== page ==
The country has for years been acknowledged as the most innovative in finding new ways to consume broadband and mobile bandwidth, but in the early days of its wireless boom, it was highly reliant on western systems and their patents, particularly Qualcomm's.
The balance is shifting as Korean firms like Samsung start to assert their inventions as well as their manufacturing power, but progress appears to be too slow for the government, whose latest project to increase its global influence over standards and IPR is to create a home-grown cloud OS.
Just as previous Korean platforms, such as its WIPI mobile web system, were targeted at a particularly dominant western player – in that case Qualcomm – so this latest project is clearly a shot across Google's bows, especially Chrome OS.
Korea and China are both concerned about the massive influence that Google is acquiring over the web and mobile experiences and are trying to neutralize that. China has engaged in various political battles with the US firm, but there are also several initiatives underway to create alternative software platforms, including two cloud OS developments – one from the leading Chinese search engine, Baidu.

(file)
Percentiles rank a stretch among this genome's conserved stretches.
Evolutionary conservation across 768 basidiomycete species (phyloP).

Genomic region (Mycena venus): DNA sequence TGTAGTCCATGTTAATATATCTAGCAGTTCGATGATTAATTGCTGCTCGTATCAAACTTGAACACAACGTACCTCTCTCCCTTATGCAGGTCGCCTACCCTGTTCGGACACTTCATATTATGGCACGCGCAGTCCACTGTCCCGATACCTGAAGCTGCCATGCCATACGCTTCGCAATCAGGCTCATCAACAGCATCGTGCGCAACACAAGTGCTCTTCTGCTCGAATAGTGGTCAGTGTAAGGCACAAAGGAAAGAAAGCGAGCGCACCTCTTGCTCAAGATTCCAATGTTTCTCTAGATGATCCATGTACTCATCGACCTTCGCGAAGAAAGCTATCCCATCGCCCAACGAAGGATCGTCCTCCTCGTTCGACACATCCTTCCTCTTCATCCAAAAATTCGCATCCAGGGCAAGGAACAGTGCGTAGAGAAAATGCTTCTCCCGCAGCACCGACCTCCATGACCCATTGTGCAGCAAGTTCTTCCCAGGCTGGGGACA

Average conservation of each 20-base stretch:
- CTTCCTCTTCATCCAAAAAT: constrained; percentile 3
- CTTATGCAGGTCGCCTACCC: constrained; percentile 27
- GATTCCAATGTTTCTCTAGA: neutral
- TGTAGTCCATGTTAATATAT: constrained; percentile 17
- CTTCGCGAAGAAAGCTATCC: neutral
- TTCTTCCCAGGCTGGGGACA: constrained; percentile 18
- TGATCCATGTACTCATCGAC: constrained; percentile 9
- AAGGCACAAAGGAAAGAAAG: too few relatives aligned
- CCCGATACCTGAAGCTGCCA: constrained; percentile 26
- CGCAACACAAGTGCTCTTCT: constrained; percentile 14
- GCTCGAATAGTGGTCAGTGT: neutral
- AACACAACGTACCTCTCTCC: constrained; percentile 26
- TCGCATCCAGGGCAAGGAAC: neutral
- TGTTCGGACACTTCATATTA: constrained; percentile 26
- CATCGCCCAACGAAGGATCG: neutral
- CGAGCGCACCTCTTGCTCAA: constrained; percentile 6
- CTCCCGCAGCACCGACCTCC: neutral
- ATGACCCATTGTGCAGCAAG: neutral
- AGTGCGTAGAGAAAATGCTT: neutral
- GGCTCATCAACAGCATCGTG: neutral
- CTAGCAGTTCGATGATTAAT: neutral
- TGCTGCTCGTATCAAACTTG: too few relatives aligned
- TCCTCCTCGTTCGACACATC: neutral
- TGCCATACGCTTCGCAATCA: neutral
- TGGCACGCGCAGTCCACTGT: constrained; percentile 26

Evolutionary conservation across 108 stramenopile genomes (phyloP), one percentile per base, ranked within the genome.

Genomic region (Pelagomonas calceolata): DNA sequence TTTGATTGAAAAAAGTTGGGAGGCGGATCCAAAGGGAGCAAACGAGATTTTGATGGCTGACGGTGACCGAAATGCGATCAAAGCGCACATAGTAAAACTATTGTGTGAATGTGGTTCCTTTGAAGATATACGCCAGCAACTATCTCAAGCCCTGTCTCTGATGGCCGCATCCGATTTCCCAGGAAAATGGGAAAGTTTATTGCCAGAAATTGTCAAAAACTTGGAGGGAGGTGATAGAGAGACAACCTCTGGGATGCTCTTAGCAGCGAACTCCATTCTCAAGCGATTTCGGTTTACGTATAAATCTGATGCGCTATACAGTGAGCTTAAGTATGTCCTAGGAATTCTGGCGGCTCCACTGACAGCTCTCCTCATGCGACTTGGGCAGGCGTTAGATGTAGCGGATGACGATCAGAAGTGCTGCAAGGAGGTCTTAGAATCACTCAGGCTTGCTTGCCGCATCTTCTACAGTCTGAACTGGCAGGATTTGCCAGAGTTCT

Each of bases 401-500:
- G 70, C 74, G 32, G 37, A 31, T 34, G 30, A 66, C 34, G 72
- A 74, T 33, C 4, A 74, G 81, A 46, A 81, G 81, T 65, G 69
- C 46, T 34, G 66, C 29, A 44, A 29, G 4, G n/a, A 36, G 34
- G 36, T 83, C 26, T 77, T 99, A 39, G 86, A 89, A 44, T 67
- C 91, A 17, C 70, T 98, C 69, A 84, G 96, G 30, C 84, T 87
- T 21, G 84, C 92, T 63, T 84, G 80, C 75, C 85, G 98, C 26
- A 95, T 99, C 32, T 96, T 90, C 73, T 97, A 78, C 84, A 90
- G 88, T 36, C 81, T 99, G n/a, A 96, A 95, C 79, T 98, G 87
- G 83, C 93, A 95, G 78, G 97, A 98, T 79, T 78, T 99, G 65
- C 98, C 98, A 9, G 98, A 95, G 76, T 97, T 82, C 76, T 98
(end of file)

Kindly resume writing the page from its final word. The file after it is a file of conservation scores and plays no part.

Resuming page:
Baidu shows the way that China and Korea should be gaining greater technology power. It is competing with Google on its home ground and then trying to extend that success worldwide through partnerships, but is broadly working with international standards, while seeking to influence them.
Some Chinese government supported activities go a step further by creating entirely homegrown standards, which usually fail to impact the global mainstream, forcing Chinese vendors and operators into uneconomic islands of technology. This happened to China Mobile with its 3G platform TD-SCDMA, and the endless rows during the previous decade over China's Wi-Fi security standard.